Meconium peritonitis is a condition where perforation of the bowel due to a number of congenital pathologies, leads to the introduction of meconium into the peritoneal cavity. This causes a sterile inflammatory reaction.
Meconium peritonitis (MP) is a rare condition that results from the development of bowel obstruction in a growing fetus within the uterus. This may lead to perforation of the gut wall, which in turn leads to a leakage of meconium into the peritoneal cavity. Aseptic peritonitis ensues, due to a secondary inflammatory response. The outcome of MP depends to some extent on diagnostic and management approaches, which have greatly improved over the years  . Severity and symptomatology of the condition are determined by the gestational age of the fetus, at the time the perforation occurs.
There are many possible causes of bowel obstruction in utero. These range from vascular factors such as mesenteric ischemia, to bowel pathologies such as meconium ileus, intussusception, volvulus, intestinal atresia, Hirschsprung's disease, hernias, and meconium plugs . In addition to these, congenital infections, particularly parvovirus B19, rubella and cytomegalovirus, have been shown to be predisposing factors in the occurrence of MP . There is an established association between MP and cystic fibrosis . Polyhydramnios, jejunoileal atresia, and other gastrointestinal malformations have also been linked to MP.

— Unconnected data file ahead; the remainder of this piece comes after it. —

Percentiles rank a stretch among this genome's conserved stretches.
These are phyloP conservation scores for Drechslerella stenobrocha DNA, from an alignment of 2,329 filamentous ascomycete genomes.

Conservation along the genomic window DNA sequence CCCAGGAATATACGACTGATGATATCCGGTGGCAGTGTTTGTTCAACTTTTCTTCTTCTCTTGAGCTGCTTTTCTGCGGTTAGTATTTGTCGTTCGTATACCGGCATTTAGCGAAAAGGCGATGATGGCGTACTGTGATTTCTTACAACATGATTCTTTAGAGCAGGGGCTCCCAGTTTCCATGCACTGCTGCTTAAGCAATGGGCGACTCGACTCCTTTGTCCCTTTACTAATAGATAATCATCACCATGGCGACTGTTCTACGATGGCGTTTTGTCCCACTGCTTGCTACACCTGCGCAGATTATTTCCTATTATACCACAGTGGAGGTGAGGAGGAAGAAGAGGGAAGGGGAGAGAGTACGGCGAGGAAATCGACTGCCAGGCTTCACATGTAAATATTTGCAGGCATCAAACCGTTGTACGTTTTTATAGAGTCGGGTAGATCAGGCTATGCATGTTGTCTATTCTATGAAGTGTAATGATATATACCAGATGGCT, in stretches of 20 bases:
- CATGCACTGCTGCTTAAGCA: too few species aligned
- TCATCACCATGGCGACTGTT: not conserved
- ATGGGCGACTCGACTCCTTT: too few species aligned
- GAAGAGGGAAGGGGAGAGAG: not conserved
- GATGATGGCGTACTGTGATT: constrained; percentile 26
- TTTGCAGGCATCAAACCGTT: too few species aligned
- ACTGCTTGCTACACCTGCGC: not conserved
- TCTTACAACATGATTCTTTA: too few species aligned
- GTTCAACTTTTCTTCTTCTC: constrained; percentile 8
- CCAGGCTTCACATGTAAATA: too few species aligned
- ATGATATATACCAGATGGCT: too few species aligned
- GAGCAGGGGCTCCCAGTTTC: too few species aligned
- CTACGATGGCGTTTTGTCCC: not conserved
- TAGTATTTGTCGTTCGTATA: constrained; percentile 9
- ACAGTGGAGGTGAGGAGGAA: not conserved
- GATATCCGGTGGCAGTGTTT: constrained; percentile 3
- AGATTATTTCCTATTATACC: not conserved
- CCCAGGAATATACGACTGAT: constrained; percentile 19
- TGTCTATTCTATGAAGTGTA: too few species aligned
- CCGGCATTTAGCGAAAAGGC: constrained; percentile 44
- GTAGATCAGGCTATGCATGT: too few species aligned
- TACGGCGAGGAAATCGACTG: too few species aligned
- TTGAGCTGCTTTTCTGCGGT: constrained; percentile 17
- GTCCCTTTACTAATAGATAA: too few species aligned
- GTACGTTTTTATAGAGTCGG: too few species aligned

There are three main classes of MP, the first being fibro-adhesive. This results in calcification and tissue deposition on the area of perforation, producing a mass that seals the defect. Most perforations are closed off before birth. The other types of MP are cystic and generalized. Additional effects of the inflammatory changes that may occur include ascites, fibrosis and intraperitoneal meconium calcifications.
The diagnosis of meconium peritonitis can be made either in utero or after birth. Some features of the disease can spontaneously resolve before birth. It may be beneficial to test for cystic fibrosis, as there is a strong correlation between the two conditions.
During the prenatal period, imaging techniques are used to assess the fetal abdomen. These are: